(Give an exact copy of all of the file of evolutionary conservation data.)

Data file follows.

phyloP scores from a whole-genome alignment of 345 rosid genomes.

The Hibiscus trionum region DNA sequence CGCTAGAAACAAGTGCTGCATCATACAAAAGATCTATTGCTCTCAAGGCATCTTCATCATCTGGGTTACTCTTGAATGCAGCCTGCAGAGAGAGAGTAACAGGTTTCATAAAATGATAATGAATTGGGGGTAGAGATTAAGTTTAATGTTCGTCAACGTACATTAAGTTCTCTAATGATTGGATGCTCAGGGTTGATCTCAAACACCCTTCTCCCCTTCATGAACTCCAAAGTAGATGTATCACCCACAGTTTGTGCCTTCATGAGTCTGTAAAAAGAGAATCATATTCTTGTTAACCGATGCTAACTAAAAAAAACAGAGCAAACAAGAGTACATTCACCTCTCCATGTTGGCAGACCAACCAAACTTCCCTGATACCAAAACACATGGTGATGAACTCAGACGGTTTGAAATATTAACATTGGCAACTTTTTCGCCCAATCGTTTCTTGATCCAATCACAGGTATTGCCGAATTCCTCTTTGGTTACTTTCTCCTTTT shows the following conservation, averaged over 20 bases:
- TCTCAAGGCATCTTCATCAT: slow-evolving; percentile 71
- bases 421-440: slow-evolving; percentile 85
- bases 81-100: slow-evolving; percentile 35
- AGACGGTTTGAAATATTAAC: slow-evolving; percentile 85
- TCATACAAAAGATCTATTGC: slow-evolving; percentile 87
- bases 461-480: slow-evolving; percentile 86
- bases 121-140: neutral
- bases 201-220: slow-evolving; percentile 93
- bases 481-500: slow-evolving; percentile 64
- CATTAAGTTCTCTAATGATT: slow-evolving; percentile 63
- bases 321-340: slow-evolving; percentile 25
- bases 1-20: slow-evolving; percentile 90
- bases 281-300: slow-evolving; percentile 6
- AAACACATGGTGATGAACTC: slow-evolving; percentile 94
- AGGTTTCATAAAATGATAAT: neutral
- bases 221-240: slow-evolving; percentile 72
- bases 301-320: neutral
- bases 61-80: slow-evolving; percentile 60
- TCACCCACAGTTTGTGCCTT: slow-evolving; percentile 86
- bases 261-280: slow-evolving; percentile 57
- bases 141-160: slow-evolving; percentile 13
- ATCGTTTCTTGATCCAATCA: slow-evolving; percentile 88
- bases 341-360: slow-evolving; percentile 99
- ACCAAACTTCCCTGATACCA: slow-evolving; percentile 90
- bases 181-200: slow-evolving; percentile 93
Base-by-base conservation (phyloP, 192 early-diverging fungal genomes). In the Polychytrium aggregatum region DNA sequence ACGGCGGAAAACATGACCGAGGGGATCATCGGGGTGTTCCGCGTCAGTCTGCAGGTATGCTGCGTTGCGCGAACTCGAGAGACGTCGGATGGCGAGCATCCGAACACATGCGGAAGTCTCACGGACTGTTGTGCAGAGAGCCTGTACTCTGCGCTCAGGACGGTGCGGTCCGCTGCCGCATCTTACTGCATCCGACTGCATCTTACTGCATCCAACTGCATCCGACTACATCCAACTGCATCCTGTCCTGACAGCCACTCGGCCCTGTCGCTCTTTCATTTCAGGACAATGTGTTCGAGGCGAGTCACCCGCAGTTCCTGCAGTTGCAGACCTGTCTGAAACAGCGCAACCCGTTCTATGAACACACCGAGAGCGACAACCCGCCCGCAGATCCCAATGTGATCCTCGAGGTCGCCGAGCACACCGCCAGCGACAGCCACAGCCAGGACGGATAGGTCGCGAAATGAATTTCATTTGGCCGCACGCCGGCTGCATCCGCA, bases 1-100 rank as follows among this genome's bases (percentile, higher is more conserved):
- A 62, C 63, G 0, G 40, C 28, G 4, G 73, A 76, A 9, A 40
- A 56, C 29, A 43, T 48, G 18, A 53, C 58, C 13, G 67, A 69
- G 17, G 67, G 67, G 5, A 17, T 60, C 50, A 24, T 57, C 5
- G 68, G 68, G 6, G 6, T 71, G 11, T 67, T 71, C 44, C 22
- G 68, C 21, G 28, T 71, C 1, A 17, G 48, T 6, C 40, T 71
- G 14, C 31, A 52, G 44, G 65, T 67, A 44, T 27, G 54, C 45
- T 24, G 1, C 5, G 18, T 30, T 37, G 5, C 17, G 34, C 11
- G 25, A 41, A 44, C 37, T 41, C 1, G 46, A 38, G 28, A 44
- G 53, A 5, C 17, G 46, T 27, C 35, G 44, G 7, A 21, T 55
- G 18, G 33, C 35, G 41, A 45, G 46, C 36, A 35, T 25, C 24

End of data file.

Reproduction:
phyloP scores from a whole-genome alignment of 345 rosid genomes.

The Hibiscus trionum region DNA sequence CGCTAGAAACAAGTGCTGCATCATACAAAAGATCTATTGCTCTCAAGGCATCTTCATCATCTGGGTTACTCTTGAATGCAGCCTGCAGAGAGAGAGTAACAGGTTTCATAAAATGATAATGAATTGGGGGTAGAGATTAAGTTTAATGTTCGTCAACGTACATTAAGTTCTCTAATGATTGGATGCTCAGGGTTGATCTCAAACACCCTTCTCCCCTTCATGAACTCCAAAGTAGATGTATCACCCACAGTTTGTGCCTTCATGAGTCTGTAAAAAGAGAATCATATTCTTGTTAACCGATGCTAACTAAAAAAAACAGAGCAAACAAGAGTACATTCACCTCTCCATGTTGGCAGACCAACCAAACTTCCCTGATACCAAAACACATGGTGATGAACTCAGACGGTTTGAAATATTAACATTGGCAACTTTTTCGCCCAATCGTTTCTTGATCCAATCACAGGTATTGCCGAATTCCTCTTTGGTTACTTTCTCCTTTT shows the following conservation, averaged over 20 bases:
- TCTCAAGGCATCTTCATCAT: slow-evolving; percentile 71
- bases 421-440: slow-evolving; percentile 85
- bases 81-100: slow-evolving; percentile 35
- AGACGGTTTGAAATATTAAC: slow-evolving; percentile 85
- TCATACAAAAGATCTATTGC: slow-evolving; percentile 87
- bases 461-480: slow-evolving; percentile 86
- bases 121-140: neutral
- bases 201-220: slow-evolving; percentile 93
- bases 481-500: slow-evolving; percentile 64
- CATTAAGTTCTCTAATGATT: slow-evolving; percentile 63
- bases 321-340: slow-evolving; percentile 25
- bases 1-20: slow-evolving; percentile 90
- bases 281-300: slow-evolving; percentile 6
- AAACACATGGTGATGAACTC: slow-evolving; percentile 94
- AGGTTTCATAAAATGATAAT: neutral
- bases 221-240: slow-evolving; percentile 72
- bases 301-320: neutral
- bases 61-80: slow-evolving; percentile 60
- TCACCCACAGTTTGTGCCTT: slow-evolving; percentile 86
- bases 261-280: slow-evolving; percentile 57
- bases 141-160: slow-evolving; percentile 13
- ATCGTTTCTTGATCCAATCA: slow-evolving; percentile 88
- bases 341-360: slow-evolving; percentile 99
- ACCAAACTTCCCTGATACCA: slow-evolving; percentile 90
- bases 181-200: slow-evolving; percentile 93
Base-by-base conservation (phyloP, 192 early-diverging fungal genomes). In the Polychytrium aggregatum region DNA sequence ACGGCGGAAAACATGACCGAGGGGATCATCGGGGTGTTCCGCGTCAGTCTGCAGGTATGCTGCGTTGCGCGAACTCGAGAGACGTCGGATGGCGAGCATCCGAACACATGCGGAAGTCTCACGGACTGTTGTGCAGAGAGCCTGTACTCTGCGCTCAGGACGGTGCGGTCCGCTGCCGCATCTTACTGCATCCGACTGCATCTTACTGCATCCAACTGCATCCGACTACATCCAACTGCATCCTGTCCTGACAGCCACTCGGCCCTGTCGCTCTTTCATTTCAGGACAATGTGTTCGAGGCGAGTCACCCGCAGTTCCTGCAGTTGCAGACCTGTCTGAAACAGCGCAACCCGTTCTATGAACACACCGAGAGCGACAACCCGCCCGCAGATCCCAATGTGATCCTCGAGGTCGCCGAGCACACCGCCAGCGACAGCCACAGCCAGGACGGATAGGTCGCGAAATGAATTTCATTTGGCCGCACGCCGGCTGCATCCGCA, bases 1-100 rank as follows among this genome's bases (percentile, higher is more conserved):
- A 62, C 63, G 0, G 40, C 28, G 4, G 73, A 76, A 9, A 40
- A 56, C 29, A 43, T 48, G 18, A 53, C 58, C 13, G 67, A 69
- G 17, G 67, G 67, G 5, A 17, T 60, C 50, A 24, T 57, C 5
- G 68, G 68, G 6, G 6, T 71, G 11, T 67, T 71, C 44, C 22
- G 68, C 21, G 28, T 71, C 1, A 17, G 48, T 6, C 40, T 71
- G 14, C 31, A 52, G 44, G 65, T 67, A 44, T 27, G 54, C 45
- T 24, G 1, C 5, G 18, T 30, T 37, G 5, C 17, G 34, C 11
- G 25, A 41, A 44, C 37, T 41, C 1, G 46, A 38, G 28, A 44
- G 53, A 5, C 17, G 46, T 27, C 35, G 44, G 7, A 21, T 55
- G 18, G 33, C 35, G 41, A 45, G 46, C 36, A 35, T 25, C 24